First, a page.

Nestle Breaks First Product-Placement TV Buy in U.K.

But Most Viewers Aren't Aware That Ad Practice Is Allowed

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Nestle made broadcasting history in the U.K. this week by becoming the first marketer to pay for product placement on British TV.

In a $160,000 deal, brokered by WPP's Mindshare, Nestle's Nescafe Dolce Gusto home coffee system is being featured on ITV's daytime show "This Morning."

An ITV spokesman said, "We are currently talking to clients about a number of product-placement opportunities, spanning a range of programs and channels. The editorial integrity of our programming remains ITV's priority."

Under communications regulator Ofcom's guidelines, all commercial broadcasters have to show a logo -- a black-and-white letter P -- for three seconds at the start and end of programs containing product placement, and after any ad breaks.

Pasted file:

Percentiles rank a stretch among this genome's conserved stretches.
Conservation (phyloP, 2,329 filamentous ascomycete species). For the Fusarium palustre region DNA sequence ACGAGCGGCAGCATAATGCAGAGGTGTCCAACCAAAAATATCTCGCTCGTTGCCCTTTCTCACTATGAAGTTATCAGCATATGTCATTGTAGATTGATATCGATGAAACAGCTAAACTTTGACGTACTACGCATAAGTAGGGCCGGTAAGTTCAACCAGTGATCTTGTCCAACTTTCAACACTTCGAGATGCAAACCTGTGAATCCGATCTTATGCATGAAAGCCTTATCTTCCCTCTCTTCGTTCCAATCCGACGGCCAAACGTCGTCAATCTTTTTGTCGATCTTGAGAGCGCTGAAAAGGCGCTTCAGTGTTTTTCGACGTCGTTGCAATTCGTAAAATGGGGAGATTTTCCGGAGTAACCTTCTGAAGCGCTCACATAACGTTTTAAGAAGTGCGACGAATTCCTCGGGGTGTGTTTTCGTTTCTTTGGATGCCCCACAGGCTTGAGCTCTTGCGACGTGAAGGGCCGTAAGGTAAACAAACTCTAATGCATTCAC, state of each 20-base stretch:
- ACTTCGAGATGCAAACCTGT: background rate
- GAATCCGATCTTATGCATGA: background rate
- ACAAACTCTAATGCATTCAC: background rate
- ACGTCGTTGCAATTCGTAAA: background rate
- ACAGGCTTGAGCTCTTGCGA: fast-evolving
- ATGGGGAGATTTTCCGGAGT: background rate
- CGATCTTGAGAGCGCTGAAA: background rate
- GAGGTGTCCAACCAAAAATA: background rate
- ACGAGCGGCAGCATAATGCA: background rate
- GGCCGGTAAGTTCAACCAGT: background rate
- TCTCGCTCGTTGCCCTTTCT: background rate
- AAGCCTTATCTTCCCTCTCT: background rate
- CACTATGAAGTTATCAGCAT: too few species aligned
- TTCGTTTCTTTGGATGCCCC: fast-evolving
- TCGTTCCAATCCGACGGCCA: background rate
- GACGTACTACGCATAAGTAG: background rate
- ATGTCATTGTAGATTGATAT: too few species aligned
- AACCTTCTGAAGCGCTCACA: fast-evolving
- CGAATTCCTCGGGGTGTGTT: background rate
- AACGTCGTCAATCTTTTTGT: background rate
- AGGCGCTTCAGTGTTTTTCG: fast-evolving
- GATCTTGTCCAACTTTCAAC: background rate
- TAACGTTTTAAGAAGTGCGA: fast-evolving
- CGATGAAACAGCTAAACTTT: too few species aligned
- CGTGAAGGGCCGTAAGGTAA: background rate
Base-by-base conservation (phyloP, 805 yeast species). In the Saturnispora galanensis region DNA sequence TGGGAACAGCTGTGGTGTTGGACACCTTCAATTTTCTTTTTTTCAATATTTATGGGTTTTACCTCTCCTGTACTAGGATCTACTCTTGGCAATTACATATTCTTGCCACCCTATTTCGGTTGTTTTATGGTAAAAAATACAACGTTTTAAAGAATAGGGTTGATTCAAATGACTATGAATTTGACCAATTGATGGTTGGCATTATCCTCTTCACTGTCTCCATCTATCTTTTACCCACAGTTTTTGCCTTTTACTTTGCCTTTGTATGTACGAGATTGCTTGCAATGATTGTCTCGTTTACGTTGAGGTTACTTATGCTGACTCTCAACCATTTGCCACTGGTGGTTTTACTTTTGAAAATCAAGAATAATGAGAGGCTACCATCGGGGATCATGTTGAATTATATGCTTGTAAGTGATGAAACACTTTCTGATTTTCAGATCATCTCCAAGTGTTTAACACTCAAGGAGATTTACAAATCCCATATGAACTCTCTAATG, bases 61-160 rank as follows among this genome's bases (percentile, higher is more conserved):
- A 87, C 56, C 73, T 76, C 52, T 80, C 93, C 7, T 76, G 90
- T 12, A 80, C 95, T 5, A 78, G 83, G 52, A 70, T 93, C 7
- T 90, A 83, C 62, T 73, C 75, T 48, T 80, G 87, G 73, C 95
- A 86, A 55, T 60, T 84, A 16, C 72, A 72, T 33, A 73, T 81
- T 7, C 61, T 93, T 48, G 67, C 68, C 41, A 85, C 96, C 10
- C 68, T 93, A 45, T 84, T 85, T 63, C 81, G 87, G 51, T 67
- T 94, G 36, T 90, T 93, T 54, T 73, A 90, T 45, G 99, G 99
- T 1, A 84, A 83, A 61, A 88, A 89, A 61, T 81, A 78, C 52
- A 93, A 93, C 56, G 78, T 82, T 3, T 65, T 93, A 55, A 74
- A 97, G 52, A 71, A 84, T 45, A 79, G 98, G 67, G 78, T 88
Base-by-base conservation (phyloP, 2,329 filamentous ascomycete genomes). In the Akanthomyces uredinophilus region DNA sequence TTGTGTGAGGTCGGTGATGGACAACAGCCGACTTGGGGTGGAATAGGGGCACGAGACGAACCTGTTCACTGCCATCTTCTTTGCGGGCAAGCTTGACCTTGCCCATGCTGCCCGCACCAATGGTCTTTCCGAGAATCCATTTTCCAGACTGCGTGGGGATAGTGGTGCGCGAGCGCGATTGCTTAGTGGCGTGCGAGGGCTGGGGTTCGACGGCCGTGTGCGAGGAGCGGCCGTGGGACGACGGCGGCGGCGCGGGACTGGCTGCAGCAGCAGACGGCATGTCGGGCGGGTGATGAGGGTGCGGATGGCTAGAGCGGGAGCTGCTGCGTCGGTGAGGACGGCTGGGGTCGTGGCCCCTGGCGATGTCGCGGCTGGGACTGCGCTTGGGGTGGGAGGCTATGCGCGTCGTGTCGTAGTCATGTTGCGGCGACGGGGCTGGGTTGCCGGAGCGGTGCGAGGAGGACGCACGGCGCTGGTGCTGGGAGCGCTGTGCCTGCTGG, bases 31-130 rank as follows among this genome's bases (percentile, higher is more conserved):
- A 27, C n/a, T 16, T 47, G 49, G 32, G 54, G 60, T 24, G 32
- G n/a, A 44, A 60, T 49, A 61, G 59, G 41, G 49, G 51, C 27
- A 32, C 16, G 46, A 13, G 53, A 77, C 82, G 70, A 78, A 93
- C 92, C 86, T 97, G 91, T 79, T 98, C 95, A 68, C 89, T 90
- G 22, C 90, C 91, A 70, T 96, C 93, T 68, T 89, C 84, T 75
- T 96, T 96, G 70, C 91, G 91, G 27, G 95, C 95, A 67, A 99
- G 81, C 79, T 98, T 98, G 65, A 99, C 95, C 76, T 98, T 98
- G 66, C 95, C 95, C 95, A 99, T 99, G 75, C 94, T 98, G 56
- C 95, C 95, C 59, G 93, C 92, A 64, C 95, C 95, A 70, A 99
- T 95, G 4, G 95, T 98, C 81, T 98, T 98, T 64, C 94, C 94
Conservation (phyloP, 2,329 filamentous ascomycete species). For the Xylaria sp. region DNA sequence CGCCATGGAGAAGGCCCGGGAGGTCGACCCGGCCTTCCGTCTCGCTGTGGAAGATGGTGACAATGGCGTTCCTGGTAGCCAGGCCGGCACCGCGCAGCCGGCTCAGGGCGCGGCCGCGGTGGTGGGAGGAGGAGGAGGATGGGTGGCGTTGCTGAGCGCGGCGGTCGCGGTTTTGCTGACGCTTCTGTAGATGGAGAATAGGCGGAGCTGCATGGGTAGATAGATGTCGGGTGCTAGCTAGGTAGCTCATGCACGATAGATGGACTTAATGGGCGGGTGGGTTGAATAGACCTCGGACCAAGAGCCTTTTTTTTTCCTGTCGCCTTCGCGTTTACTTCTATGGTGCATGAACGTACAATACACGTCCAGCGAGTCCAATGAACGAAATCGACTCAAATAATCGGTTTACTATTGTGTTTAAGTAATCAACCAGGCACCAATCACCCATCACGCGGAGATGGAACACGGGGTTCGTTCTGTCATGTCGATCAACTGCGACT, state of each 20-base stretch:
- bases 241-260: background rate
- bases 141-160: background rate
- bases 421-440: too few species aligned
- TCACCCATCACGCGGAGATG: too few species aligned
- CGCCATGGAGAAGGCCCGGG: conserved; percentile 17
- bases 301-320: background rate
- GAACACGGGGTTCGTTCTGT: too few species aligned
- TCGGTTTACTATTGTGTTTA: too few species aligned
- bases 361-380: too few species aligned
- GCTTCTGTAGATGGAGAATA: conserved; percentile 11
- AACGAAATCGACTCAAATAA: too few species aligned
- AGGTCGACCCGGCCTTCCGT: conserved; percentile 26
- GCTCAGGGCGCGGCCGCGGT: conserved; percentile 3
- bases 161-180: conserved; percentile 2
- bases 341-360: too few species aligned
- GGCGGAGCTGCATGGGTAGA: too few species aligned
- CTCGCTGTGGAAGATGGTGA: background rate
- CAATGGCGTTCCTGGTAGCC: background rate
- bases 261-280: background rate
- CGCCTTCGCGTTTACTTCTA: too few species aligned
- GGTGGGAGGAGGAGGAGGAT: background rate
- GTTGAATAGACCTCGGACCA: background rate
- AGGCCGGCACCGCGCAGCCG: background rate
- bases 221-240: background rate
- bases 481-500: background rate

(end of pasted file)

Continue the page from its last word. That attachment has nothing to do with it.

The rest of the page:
A statement from Nestle said, "Featuring on 'This Morning' offers the perfect opportunity for us to connect with sociable people who appreciate good coffee."

Awareness of product placement is still low among U.K. audiences. Research from Vision Critical shows that 61% of viewers are unaware that product placement is now allowed. This is despite an on-air campaign by ITV and an awareness drive by Ofcom.

Product placement was given the go-ahead by Ofcom late last year. MirriAd, an "embedded advertising" company, expects it to be worth at least 5% of the TV advertising market, as it is in the U.S., giving it an annual value of $232 million. Media analysts at Screen Digest, however, estimate the value of product placement to be closer to $150 million in the U.K.

The U.K. TV advertising market was boosted this week with the news that ITV -- by far the biggest commercial channel, taking 52% of all TV ad spending -- reported a 16% rise in ad revenue, and pre-tax profit almost triple those of last year.

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